Perceiving ensembles without perceiving individuals?
Here are some demonstrations of the various phenomena and manipulations discussed in the following paper:
Ward, E. J., Bear, A., & Scholl, B. J. (2016). Can you perceive ensembles without perceiving individuals?: The role of statistical perception in determining whether awareness overflows access. Cognition, 152, 78-86.
These demonstrations are provided as Quicktime movies, which can be downloaded or viewed directly in most web-browsers. These movies are a bit large and choppy, but they should be sufficient to illustrate the basic conditions. As compressed versions of the original stimuli, these movies may not preserve the precise spatial and temporal characteristics of the originals.  
Do we see more than we can report? Psychologists and philosophers have been hotly debating this question, in part because both possibilities are supported by suggestive evidence. On one hand, phenomena such as inattentional blindness and change blindness suggest that visual awareness is especially sparse. On the other hand, experiments relating to iconic memory suggest that our in-the-moment awareness of the world is much richer than can be reported. Recent research has attempted to resolve this debate by showing that observers can accurately report the color diversity of a quickly flashed group of letters, even for letters that are unattended. If this ability requires awareness of the individual letters' colors, then this may count as a clear case of conscious awareness overflowing cognitive access. Here we explored this requirement directly: can we perceive ensemble properties of scenes even without being aware of the relevant individual features? Across several experiments that combined aspects of iconic memory with measures of change blindness, we show that observers can accurately report the color diversity of unattended stimuli, even while their self-reported awareness of the individual elements is coarse or nonexistent -- and even while they are completely blind to situations in which each individual element changes color mid-trial throughout the entire experiment. We conclude that awareness of statistical properties can occur in the absence of awareness of individual features, and that such results are fully consistent with sparse visual awareness.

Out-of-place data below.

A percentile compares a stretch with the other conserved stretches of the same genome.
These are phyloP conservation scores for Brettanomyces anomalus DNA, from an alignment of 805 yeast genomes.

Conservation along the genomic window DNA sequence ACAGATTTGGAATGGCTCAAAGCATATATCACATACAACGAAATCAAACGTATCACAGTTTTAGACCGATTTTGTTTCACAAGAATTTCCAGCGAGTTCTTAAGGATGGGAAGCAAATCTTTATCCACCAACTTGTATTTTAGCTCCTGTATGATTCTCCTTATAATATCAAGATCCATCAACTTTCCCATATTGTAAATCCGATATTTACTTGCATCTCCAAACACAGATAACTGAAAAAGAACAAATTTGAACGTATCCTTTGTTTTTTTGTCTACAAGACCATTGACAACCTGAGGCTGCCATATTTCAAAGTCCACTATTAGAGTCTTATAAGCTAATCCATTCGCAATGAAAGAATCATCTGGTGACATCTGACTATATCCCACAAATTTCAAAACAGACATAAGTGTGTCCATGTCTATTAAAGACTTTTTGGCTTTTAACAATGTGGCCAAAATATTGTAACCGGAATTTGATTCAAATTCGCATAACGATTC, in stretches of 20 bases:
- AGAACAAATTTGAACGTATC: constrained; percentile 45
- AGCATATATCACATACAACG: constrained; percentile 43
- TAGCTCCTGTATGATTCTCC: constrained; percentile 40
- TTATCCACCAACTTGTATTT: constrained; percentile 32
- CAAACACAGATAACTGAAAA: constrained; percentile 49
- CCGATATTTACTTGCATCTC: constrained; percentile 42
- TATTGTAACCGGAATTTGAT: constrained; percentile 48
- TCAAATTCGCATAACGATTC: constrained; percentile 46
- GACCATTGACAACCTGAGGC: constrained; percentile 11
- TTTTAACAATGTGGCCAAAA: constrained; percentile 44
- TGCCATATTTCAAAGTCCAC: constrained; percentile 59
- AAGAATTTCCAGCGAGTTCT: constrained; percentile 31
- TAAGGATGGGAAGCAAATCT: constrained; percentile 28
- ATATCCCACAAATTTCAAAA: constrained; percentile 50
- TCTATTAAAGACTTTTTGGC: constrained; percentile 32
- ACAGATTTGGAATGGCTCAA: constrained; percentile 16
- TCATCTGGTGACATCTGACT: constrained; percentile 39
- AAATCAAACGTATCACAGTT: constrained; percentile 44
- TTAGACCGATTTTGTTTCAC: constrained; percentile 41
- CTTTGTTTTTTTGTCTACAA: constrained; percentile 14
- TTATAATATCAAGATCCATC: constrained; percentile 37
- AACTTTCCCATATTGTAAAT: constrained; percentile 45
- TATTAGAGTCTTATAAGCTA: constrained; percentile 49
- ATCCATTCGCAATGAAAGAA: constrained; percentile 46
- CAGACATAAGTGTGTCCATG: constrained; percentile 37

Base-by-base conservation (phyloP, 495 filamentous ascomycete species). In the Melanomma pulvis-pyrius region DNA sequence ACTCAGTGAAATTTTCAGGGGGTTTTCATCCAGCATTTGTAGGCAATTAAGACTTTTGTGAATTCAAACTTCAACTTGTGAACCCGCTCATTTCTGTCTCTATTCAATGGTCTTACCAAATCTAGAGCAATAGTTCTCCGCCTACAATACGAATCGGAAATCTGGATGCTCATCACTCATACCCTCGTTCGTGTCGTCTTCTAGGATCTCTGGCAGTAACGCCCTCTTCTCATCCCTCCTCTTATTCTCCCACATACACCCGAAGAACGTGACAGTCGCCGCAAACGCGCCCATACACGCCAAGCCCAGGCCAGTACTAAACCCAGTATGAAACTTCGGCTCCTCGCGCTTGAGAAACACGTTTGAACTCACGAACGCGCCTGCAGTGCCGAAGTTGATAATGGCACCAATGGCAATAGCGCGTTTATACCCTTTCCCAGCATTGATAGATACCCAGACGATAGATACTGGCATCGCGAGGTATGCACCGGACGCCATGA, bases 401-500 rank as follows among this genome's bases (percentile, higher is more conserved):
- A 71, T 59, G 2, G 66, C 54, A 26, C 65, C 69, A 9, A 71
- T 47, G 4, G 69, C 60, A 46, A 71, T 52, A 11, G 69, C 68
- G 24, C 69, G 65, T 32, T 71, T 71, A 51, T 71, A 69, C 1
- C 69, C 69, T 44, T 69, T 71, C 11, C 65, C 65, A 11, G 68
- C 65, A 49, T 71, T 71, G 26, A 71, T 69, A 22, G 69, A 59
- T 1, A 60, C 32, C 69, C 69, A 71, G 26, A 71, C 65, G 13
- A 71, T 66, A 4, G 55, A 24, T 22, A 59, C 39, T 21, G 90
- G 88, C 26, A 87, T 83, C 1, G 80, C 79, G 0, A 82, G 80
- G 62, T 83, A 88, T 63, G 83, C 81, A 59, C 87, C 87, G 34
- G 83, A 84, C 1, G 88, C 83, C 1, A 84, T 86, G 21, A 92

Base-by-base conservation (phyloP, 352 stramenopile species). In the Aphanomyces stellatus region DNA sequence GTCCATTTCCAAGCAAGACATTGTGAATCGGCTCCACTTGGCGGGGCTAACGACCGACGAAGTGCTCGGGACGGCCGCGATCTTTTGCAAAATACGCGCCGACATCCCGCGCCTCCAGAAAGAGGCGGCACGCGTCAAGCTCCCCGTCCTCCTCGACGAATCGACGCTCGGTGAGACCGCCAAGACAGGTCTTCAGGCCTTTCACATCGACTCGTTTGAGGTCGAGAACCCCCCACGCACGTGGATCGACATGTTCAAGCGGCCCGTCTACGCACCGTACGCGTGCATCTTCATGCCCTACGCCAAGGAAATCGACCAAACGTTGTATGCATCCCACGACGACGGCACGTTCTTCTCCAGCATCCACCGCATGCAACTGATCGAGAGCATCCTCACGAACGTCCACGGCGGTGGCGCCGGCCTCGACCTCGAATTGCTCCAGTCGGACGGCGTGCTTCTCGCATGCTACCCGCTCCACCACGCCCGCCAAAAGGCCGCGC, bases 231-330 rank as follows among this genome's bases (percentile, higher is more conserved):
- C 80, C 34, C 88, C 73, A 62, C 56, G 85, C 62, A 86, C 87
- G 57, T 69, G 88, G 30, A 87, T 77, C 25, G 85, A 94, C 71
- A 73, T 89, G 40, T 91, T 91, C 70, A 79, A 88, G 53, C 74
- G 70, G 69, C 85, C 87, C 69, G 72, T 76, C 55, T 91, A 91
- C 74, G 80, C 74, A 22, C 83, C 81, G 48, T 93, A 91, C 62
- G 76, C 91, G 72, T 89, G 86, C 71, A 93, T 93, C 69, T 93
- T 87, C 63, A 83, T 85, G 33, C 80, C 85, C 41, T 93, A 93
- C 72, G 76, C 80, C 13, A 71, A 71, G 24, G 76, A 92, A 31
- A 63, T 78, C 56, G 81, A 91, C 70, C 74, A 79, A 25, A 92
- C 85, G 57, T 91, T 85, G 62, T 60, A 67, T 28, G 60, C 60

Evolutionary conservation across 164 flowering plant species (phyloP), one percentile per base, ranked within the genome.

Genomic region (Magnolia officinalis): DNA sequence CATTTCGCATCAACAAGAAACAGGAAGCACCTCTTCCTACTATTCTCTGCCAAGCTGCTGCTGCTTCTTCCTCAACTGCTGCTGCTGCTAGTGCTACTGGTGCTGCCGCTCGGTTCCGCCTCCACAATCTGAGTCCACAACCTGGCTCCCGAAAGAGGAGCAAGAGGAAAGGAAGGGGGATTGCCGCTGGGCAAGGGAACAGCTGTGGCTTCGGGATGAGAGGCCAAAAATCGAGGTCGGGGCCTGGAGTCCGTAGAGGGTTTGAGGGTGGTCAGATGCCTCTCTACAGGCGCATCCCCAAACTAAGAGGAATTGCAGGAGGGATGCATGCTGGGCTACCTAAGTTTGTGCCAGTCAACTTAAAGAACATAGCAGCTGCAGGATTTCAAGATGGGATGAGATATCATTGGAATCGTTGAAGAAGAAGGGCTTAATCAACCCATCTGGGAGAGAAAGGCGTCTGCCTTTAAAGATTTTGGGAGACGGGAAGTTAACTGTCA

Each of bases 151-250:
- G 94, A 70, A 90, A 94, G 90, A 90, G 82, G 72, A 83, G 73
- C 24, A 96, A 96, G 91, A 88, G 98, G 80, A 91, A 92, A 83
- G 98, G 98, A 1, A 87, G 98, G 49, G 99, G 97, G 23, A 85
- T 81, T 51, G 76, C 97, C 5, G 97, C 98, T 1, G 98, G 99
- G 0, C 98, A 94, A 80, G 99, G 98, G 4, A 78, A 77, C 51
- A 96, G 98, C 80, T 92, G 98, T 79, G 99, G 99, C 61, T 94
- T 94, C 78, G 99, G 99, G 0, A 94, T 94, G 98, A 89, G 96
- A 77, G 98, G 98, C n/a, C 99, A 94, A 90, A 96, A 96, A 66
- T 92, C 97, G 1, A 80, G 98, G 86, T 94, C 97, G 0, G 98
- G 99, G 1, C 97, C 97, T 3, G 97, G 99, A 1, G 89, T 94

Changing Colors Demonstration (896 KB)  
This demonstration includes several trials from our Experiment 3. Observers are (pre-)cued to a particular row, from which they will later be (post-)cued to report a single letter. Placeholders initially appear, followed by the appearance of the letters, followed by a color change (650 ms after the initial colors appeared), followed by the letters' offset and the reporting prompts. In our actual study, not a single observer ever noticed that the colors changed. But if you pay attention to the uncued rows, you should easily be able to notice the changes.